I am working on a Design project with 3 other 2nd year Engineering students from Canada, as well as a 2nd year Computer Science major. We are planning to build a robot that can take a scrambled Skewb puzzle and solve it. We've been working on this project for 3 or 4 months now, and are hoping to have a prototype completed by the end of March.

I made this forum post so that I could post some updates on our progress, ask peoples opinions, and form polls. Any discussion is welcome...

Skewb Solving Robot]]>

Converting algorithms to letters?]]>

Thanks!]]>

In its solved state all colors and numbers only represented once per face.

A virtual model of this cube can be found on this page:

A total of 21 additional solutions (apart from the initial state of the cube) have been found so far.

But we are convinced that there are many more ... so therefore, our...

How many 8 Color Cube solutions are there?]]>

Let's say you have a cube simulator that allows a limited number of macros (algorithms and triggers) and functions (invert and mirror).

You could use functions to modify any macro

A macro could be executed instantaneously.

So the question is:

What times could be achieved by using moves, functions and a limited number of macros?

What would be the optimal number of macros, maybe 30? Roux cmll and some triggers for blockbuilding and lse?

I want to know what...

Solving with macros and functions]]>

I am ask for help.

I am a beginner of Rubik, I hope to write a python program for the following robot.

I use the ptyhon package from here:

https://github.com/muodov/kociemba

example...

Can kociemba or other method solve the Rubik in 5 faces turn only?]]>

Now I would need a V-Perm to swap the FLU corner with the RBU corner and the LU edge with the BU edge. I cannot break down the common V-Perm algorithms to a commutator. My question is, is it possible to find a commutator which does basically the same as a V-Perm? If not how would I solve this cube using only commutators?

Er, what exactly do you want to accomplish...

Is it possible to find a commutator for a V-Perm]]>

The title is a little general, but it should be, as I have a lot to share about forming several types of 2-cycle inner-layer odd permutation algorithms.

To begin, why not start with the "Pure Edge Flip" (my favorite, obviously).

I would first like to show you how to derive common OLL parity algorithms by hand. To do this, I have taken the time to make tutorial videos for three popular algorithms. Each of the three algorithm's derivations are two videos long.

*Note...*

To begin, why not start with the "Pure Edge Flip" (my favorite, obviously).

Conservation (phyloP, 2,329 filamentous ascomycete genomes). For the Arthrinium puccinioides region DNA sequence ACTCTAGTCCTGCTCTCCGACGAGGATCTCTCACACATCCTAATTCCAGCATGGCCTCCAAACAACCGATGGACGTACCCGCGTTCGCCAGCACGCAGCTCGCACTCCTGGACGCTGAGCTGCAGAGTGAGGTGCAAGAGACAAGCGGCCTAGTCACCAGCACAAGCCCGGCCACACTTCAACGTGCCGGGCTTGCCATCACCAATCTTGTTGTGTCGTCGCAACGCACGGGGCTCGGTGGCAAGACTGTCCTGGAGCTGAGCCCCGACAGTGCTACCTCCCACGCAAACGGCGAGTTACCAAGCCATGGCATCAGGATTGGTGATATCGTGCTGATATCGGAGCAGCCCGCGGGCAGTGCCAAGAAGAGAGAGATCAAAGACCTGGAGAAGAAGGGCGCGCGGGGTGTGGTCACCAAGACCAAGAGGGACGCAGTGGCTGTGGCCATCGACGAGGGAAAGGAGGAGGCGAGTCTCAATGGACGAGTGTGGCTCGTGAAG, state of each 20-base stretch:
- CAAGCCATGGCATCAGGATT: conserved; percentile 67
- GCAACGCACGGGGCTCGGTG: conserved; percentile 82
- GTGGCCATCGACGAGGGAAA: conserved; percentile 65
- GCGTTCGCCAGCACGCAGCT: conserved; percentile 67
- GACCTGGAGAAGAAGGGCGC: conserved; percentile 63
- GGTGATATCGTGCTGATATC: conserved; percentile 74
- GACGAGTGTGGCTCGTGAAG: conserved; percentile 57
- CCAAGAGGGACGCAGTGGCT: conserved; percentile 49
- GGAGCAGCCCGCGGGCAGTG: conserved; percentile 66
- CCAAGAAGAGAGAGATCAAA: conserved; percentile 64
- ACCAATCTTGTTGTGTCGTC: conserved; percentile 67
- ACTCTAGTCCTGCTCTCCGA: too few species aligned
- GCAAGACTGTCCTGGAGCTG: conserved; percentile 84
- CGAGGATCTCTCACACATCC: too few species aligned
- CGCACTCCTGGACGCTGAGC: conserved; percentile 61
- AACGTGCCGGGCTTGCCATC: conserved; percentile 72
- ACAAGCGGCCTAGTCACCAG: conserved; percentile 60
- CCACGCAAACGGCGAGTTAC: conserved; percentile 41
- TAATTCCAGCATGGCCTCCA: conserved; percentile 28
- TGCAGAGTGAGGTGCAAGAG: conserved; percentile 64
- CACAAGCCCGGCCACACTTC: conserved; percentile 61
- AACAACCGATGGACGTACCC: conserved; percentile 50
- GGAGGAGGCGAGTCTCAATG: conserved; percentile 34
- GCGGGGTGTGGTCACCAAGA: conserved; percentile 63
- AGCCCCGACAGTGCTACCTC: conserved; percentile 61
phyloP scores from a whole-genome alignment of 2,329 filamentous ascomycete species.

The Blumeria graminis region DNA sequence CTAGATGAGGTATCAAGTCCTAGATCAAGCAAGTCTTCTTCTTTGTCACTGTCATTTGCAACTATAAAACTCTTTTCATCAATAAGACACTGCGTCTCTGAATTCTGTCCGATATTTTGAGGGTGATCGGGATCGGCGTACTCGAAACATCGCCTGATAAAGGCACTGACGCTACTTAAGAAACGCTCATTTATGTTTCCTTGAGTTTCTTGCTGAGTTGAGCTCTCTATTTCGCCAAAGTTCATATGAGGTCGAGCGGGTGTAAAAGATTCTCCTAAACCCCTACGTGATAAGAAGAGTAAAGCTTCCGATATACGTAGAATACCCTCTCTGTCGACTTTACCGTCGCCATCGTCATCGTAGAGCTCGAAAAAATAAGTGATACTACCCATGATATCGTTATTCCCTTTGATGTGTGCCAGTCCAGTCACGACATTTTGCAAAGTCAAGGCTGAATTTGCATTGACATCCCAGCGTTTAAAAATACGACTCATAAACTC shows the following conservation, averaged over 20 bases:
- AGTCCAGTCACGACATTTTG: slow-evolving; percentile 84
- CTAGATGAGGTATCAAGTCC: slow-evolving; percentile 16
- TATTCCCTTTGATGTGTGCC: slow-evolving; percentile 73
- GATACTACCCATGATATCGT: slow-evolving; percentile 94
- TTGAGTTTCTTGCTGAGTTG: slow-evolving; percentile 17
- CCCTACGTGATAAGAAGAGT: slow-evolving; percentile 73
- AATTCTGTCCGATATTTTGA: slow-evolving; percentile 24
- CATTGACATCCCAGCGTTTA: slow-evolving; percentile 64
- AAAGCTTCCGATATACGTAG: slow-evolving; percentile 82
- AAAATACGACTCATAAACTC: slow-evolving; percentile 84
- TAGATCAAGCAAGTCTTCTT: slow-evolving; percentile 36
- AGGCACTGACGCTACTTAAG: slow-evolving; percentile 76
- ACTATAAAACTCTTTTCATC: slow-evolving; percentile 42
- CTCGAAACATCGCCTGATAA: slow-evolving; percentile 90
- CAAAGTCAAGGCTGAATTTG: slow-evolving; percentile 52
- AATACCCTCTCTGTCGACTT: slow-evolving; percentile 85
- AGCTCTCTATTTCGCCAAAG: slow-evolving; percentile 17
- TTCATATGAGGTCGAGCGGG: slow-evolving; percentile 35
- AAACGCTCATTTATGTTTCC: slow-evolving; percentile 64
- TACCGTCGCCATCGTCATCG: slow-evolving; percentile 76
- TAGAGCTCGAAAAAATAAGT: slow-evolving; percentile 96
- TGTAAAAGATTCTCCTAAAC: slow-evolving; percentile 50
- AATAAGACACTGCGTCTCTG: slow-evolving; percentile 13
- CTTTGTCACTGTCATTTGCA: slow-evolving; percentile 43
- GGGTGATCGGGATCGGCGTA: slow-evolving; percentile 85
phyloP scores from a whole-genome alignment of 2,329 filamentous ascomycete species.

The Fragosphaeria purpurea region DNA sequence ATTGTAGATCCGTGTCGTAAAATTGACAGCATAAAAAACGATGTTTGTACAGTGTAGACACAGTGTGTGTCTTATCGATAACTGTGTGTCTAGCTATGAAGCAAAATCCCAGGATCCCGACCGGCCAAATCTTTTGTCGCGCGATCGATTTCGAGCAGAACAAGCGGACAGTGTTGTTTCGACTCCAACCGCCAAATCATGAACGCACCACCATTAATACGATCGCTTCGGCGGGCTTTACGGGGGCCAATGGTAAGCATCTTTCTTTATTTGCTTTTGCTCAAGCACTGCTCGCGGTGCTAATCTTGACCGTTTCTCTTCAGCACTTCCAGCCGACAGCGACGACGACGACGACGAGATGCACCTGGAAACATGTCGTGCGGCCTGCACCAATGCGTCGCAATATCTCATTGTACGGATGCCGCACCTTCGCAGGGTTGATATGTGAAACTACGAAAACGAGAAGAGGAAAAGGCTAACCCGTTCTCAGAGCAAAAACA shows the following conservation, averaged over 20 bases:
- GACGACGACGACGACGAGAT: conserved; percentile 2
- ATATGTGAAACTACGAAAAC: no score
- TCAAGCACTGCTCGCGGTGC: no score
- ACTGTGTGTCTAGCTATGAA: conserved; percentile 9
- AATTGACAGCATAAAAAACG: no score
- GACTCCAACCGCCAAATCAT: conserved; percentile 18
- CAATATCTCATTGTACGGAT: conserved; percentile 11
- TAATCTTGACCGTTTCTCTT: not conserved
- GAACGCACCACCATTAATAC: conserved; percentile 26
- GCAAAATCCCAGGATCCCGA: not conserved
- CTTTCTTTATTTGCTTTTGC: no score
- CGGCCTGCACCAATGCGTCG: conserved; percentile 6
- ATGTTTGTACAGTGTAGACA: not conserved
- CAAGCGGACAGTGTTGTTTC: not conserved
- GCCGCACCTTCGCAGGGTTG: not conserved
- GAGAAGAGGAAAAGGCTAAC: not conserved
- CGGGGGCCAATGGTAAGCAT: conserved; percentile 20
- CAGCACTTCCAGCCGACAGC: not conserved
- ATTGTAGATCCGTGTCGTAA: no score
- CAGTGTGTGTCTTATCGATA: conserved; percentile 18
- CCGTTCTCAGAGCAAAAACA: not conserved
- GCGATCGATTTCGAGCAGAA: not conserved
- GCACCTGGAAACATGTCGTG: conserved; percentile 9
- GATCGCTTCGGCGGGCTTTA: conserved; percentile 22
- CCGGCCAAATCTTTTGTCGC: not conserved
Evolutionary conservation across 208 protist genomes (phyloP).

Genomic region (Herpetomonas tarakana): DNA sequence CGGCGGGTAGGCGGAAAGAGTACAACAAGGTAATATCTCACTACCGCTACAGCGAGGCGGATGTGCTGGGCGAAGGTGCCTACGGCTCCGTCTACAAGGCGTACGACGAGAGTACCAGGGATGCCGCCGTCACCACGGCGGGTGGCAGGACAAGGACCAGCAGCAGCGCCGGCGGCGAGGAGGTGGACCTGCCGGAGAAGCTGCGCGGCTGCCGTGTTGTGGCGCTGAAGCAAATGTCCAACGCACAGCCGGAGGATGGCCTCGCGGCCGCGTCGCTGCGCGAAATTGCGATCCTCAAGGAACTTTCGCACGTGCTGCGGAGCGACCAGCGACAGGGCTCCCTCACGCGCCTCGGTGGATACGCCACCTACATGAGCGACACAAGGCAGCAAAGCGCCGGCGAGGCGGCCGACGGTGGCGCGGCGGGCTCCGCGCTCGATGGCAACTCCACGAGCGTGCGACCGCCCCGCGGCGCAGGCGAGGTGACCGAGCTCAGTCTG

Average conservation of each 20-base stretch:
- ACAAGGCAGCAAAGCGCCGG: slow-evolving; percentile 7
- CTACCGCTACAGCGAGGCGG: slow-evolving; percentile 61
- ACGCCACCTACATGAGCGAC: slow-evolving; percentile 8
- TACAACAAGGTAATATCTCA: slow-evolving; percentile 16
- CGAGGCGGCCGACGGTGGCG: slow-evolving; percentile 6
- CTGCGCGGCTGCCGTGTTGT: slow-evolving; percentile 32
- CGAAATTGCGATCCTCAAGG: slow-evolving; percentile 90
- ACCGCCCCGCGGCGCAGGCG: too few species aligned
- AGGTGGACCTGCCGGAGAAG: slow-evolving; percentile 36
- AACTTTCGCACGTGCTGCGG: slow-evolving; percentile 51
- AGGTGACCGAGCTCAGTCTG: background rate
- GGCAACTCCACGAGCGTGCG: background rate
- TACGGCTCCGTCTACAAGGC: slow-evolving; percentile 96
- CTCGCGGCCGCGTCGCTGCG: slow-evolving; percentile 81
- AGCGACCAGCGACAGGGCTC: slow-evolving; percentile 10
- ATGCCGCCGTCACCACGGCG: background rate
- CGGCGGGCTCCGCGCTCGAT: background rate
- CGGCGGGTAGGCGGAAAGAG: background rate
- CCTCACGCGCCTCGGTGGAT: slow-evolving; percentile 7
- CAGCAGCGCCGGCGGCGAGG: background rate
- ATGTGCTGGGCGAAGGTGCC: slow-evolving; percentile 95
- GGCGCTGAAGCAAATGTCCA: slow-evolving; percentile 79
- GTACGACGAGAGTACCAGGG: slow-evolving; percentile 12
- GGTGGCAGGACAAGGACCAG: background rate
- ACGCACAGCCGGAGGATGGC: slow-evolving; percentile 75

I would first like to show you how to derive common OLL parity algorithms by hand. To do this, I have taken the time to make tutorial videos for three popular algorithms. Each of the three algorithm's derivations are two videos long.

Methods for Forming 2-Cycle Odd Parity Algorithms for Big Cubes]]>

On a 3×3×3 and related puzzles (e.g. big cubes), there is a considerable amount of variety in the types of subgroups generated by face moves. (We will not consider generating sets with move sequences longer than...

Megaminx "half turn subgroups" <U, R2> and <U, R2, F2>]]>

Hey! Any ZZ solvers? Would you mind filling this out? https://goo.gl/forms/1ROTK68T9AFI1Lny2]]>

I study the period of algorithms.

Let A be an algorithm. A is "k-periodic" if A^k (A repetead k times) is the equivalent of doing nothing.

For instance, (RUR'U') is 12-periodic, 36-periodic, and its smallest period is 6.

I'm searching algorithms whose smallest period is 11 and whose height (HTM) is as small as possible.

Currently I found this one (with a program), its height is 10 :

D' L R' F U' R U' D F' L

But maybe...

Wanted: 11-periodic optimal algorithm]]>

I'm in the seek of all the 5 edge commutators (EO preserve preferably) like this one:

R2 F2 R2 U' x 2

(all the cycle shifts are already taken into account)

So if you have any commutator (8 mover or fewer even better) is really well appreaciated.]]>

Then there is all the methods which do corners first (or edges first) like most of the bld methods.

Then there is all of the fmc approaches.

But then there is the question how Roux fits into this...

Thats my view on this. What do you think? How would you group the methods?]]>

It compares algorithm count and move count for several popular Last Slot / Last Layer variants for methods that orient edges beforehand (Petrus, ZZ, Heise, ie good methods). Frequency-normalized...

Comparison of ZZ/Petrus LS/LL Methods]]>